As to the other class of cases, where a man was allowed to reduce his tender to the amount of the lowest tender, I do not know of anything of that kind in my constituency. I do not know what the reason might be, but there must be some. Possibly it might occur where a man has a contract and has been giving good service, and somebody has underbid him. Petitions come in asking for the service to be continued under the former contractor at the lower rate. I am sure the minister, if he investigated, would find some special circumstances in these instances. There

is a danger, as the minister knows, in accepting statements of this kind of a rough and general nature, without going into the details. I am sure the hon. gentleman would find out before very long that there are instances where an action of this kind is justified.

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LIB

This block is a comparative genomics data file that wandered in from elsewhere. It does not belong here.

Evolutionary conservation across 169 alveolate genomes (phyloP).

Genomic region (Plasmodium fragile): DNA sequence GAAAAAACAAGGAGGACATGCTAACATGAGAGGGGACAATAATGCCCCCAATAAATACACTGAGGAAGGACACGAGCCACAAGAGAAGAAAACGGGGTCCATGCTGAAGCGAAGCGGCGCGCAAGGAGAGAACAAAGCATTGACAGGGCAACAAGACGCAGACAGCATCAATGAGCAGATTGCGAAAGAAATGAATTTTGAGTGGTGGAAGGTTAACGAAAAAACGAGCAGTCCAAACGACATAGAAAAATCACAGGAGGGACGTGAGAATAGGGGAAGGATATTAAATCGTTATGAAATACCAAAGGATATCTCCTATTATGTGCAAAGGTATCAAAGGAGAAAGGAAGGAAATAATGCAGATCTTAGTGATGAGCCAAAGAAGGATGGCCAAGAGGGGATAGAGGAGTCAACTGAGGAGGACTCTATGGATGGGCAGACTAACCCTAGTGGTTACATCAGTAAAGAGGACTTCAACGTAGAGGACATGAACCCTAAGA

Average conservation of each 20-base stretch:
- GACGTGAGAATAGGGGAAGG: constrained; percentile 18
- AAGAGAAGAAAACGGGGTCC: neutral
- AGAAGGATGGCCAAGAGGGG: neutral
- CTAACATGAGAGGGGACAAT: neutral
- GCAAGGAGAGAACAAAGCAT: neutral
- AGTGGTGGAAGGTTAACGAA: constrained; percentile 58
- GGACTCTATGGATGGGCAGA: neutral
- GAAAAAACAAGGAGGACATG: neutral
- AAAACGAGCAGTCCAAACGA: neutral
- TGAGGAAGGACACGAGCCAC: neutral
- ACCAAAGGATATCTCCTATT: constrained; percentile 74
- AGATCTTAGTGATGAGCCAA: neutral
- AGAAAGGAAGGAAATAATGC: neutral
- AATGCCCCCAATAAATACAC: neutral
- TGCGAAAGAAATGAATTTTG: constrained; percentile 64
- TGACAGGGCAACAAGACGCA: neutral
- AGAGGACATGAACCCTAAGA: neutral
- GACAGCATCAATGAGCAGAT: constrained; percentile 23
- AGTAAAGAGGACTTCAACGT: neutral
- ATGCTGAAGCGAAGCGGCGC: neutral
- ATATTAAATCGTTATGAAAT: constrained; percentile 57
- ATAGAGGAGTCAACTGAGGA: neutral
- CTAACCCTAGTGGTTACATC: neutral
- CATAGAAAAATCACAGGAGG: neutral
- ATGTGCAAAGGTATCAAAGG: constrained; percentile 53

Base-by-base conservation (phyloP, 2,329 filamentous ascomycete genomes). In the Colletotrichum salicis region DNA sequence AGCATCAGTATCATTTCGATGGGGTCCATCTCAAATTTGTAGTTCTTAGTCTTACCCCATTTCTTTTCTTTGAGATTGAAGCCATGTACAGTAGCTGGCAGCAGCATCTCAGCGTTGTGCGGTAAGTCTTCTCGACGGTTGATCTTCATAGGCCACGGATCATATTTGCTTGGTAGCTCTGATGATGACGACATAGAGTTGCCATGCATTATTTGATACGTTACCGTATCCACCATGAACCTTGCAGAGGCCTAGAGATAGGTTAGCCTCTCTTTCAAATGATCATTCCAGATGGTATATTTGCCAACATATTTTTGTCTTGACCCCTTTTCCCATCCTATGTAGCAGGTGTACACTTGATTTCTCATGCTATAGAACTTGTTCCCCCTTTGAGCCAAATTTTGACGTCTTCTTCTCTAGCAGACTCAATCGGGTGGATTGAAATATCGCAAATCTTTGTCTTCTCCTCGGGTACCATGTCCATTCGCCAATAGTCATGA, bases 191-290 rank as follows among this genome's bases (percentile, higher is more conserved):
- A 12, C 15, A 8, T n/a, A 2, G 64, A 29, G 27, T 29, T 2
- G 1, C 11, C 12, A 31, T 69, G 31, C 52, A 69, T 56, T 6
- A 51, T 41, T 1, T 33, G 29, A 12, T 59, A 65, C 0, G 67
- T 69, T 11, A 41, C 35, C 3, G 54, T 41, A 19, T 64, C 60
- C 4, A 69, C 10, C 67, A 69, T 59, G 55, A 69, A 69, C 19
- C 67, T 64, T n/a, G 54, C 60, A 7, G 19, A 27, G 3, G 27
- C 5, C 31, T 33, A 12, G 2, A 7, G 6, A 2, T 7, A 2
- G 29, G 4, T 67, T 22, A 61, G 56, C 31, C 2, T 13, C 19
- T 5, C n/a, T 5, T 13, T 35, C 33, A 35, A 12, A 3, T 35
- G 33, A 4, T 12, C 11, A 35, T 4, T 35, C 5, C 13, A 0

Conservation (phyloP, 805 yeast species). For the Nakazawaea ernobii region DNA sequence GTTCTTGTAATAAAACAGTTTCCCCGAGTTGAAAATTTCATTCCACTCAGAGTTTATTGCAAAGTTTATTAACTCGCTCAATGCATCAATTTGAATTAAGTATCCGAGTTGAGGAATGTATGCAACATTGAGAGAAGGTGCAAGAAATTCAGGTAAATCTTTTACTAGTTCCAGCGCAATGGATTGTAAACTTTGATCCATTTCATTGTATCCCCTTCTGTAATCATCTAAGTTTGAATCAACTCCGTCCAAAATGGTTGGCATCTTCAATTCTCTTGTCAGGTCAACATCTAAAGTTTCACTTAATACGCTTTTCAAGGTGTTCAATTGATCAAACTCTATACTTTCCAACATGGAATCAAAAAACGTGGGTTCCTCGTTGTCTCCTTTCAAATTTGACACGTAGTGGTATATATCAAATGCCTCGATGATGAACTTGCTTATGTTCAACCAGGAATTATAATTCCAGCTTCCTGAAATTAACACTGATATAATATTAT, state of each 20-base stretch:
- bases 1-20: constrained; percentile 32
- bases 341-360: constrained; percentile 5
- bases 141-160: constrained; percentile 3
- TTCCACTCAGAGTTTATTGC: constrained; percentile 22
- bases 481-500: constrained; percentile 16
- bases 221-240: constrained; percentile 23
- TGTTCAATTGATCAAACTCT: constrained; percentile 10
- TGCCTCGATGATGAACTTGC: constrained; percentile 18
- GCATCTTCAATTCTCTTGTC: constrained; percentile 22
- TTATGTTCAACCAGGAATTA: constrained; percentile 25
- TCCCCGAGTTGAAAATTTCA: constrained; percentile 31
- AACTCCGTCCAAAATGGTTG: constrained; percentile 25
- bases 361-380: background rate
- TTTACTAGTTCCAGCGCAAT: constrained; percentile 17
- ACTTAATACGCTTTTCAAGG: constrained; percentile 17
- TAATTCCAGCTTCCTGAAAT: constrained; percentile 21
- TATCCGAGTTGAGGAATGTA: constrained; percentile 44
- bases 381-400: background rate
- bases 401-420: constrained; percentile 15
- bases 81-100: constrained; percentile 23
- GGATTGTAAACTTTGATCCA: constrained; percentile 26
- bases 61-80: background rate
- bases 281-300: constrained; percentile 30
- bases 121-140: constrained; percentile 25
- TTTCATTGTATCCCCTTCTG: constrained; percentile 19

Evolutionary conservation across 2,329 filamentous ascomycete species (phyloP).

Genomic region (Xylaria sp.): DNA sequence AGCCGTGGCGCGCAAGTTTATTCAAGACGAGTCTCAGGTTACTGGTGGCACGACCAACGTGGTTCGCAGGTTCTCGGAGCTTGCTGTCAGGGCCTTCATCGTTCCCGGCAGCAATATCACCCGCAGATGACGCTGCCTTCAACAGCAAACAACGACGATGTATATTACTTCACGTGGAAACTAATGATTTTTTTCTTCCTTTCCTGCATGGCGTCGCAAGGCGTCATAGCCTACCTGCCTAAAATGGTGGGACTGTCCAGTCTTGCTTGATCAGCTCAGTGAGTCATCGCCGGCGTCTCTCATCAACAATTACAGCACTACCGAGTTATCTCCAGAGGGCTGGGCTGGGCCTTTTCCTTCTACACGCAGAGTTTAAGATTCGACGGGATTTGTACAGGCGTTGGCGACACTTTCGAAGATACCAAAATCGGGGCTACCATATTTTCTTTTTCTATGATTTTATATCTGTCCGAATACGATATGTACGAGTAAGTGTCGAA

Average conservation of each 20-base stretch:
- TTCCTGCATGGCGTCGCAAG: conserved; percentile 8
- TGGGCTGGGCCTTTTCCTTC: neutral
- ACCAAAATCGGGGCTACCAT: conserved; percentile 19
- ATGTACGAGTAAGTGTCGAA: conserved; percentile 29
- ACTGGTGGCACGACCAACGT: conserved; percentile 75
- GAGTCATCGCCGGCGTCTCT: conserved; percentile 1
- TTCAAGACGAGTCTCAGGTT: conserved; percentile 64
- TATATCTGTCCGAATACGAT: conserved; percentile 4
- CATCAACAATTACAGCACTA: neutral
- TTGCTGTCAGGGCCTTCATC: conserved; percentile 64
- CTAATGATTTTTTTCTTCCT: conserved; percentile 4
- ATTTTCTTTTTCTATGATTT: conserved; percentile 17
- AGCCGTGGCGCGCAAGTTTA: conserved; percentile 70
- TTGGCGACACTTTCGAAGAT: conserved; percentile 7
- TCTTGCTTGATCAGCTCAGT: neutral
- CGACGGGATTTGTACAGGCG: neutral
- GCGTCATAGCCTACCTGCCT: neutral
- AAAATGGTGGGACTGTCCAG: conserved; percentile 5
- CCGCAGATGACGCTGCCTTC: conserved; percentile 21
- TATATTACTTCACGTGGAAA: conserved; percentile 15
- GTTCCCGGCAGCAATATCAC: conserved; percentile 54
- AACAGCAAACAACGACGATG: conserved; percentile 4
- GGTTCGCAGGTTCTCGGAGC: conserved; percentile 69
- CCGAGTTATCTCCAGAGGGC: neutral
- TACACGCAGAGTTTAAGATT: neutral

John Campbell Elliott (Postmaster General)

Liberal

Mr. ELLIOTT (Middlesex):

First of all, with regard to the notice, there is a clause providing for notice. I recall no instance, in recent years at any rate, where a contract that was being performed well was terminated by exercising the notice in the contract, unless there was a change to be made in the route or the system of routes of which that route was a part. Then, as to contracts not going to the lowest tenderer, the act is imperative that they shall go to the lowest tenderer unless the Postmaster General knows of some reason why it is not in the public interest that they should go to him. The Department of Justice has given a ruling defining what are the instances when the authority under that clause should be exercised. Unsatisfactory service is one.

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February 12, 1937